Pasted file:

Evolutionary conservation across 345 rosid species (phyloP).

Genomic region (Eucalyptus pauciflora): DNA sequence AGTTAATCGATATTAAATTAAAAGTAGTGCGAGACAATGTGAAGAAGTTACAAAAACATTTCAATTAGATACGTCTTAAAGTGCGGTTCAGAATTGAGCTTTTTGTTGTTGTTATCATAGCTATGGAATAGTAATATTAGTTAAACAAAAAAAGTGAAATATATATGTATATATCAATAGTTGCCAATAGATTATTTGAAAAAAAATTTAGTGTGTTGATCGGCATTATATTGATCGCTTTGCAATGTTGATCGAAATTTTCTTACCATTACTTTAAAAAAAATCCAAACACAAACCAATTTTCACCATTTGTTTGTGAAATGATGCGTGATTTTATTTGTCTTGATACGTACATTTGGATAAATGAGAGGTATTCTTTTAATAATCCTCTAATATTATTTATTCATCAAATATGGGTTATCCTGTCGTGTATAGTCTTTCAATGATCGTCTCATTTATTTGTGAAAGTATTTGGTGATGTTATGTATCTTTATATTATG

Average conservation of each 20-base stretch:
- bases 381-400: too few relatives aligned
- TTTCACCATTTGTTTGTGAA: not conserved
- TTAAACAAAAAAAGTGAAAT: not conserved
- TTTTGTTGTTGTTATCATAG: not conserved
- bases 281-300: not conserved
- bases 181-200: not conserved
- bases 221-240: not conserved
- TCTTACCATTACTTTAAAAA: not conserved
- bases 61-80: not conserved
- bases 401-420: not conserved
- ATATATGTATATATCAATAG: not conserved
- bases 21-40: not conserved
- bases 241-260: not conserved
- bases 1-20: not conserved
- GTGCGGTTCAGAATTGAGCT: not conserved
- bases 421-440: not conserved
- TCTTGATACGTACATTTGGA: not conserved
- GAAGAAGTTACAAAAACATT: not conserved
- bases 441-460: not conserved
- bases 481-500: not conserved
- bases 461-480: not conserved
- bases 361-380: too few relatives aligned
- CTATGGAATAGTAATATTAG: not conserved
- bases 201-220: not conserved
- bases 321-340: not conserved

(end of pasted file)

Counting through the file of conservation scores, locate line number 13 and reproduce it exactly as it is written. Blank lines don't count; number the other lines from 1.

- bases 401-420: not conserved